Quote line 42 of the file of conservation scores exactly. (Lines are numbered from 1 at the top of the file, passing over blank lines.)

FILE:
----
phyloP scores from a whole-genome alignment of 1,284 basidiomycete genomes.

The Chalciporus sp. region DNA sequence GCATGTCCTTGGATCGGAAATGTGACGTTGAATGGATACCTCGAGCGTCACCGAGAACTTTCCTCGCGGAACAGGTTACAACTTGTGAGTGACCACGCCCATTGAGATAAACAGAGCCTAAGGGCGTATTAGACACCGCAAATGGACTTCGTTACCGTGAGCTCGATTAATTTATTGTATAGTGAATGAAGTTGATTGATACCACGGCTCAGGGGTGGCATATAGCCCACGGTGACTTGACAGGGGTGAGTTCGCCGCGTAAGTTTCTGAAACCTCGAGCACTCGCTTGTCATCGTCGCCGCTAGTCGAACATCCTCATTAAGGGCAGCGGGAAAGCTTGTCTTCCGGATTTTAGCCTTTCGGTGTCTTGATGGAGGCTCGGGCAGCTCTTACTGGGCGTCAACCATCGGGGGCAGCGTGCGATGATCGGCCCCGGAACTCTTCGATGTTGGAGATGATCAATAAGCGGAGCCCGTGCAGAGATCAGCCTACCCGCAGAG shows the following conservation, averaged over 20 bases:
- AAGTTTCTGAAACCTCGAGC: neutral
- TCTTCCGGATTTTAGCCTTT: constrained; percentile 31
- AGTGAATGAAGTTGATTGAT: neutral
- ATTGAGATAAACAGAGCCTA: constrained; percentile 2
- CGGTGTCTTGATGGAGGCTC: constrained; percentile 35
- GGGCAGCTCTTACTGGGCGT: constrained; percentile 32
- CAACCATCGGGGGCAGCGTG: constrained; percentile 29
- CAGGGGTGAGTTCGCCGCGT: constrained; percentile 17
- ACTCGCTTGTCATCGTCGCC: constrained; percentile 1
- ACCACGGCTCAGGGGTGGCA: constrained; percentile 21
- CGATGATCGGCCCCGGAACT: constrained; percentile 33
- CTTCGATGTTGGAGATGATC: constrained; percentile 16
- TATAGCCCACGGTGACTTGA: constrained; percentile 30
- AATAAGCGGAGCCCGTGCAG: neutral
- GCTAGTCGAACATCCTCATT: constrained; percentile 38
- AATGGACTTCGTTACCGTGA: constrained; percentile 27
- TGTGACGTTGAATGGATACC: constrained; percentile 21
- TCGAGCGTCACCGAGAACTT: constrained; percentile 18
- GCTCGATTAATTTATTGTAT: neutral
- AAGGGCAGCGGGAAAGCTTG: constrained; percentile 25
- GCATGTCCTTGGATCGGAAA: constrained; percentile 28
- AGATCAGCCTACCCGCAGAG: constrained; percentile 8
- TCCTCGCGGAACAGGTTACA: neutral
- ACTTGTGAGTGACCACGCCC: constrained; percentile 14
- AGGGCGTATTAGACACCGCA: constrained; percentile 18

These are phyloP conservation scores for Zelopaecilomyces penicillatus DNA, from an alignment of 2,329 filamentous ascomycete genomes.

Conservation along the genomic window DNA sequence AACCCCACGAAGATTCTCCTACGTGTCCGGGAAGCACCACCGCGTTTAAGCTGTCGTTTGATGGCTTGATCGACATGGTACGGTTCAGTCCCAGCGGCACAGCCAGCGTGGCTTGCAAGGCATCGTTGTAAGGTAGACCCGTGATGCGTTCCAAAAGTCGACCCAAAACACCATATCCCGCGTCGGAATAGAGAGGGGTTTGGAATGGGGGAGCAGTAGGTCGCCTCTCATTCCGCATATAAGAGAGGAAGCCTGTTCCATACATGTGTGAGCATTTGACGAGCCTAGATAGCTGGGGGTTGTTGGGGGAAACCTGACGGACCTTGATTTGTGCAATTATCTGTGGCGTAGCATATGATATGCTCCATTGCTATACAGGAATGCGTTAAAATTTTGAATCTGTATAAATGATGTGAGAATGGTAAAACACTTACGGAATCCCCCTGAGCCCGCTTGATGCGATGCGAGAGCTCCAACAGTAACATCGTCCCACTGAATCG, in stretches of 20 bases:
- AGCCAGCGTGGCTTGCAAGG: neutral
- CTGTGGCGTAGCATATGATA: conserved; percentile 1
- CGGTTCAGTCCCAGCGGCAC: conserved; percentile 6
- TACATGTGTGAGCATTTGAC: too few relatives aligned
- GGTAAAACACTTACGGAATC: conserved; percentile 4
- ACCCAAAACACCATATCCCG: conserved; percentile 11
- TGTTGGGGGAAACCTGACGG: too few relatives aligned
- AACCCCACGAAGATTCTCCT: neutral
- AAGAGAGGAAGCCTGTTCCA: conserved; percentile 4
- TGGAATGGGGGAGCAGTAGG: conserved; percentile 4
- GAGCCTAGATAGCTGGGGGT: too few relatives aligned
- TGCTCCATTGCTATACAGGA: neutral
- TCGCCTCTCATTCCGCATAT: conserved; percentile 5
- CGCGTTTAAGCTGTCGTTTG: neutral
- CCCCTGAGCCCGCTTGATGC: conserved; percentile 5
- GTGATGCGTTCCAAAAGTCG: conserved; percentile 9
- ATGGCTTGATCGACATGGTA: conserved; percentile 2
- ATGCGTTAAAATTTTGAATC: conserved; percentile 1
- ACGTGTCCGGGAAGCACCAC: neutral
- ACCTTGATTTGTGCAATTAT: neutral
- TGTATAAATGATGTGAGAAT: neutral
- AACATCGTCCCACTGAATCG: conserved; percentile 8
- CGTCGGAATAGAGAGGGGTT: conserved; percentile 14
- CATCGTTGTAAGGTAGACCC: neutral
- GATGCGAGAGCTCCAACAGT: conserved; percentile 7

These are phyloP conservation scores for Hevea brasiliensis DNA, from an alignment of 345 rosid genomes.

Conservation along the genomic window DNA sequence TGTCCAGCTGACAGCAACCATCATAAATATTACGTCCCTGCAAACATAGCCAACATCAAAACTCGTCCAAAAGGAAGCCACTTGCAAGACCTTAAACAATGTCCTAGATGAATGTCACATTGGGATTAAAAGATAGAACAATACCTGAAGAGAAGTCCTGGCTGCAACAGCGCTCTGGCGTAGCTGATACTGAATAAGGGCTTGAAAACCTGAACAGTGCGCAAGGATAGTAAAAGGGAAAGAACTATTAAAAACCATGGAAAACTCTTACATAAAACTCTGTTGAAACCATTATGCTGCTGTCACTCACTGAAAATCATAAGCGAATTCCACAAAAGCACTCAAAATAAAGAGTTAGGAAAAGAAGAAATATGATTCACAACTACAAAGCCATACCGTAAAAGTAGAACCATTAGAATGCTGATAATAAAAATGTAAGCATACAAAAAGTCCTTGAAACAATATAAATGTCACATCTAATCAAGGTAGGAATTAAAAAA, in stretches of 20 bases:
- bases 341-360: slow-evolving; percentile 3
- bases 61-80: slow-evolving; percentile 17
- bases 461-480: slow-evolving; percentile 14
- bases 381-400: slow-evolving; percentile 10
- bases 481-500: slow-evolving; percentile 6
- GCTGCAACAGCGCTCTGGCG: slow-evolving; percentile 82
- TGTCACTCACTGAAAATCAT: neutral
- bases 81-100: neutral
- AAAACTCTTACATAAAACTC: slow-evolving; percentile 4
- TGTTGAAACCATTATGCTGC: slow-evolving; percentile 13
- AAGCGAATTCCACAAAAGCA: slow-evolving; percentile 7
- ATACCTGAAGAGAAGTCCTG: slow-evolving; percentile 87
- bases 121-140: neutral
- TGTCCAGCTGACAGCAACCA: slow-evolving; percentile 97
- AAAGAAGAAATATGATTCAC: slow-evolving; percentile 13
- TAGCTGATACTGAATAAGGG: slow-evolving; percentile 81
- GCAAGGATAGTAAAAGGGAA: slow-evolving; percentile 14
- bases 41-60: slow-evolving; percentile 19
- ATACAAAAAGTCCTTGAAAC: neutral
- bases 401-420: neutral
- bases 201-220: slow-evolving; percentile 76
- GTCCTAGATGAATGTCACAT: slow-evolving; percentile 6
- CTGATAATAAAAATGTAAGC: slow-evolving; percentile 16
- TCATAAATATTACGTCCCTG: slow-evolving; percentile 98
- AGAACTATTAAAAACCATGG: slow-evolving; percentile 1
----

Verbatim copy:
- TCGCCTCTCATTCCGCATAT: conserved; percentile 5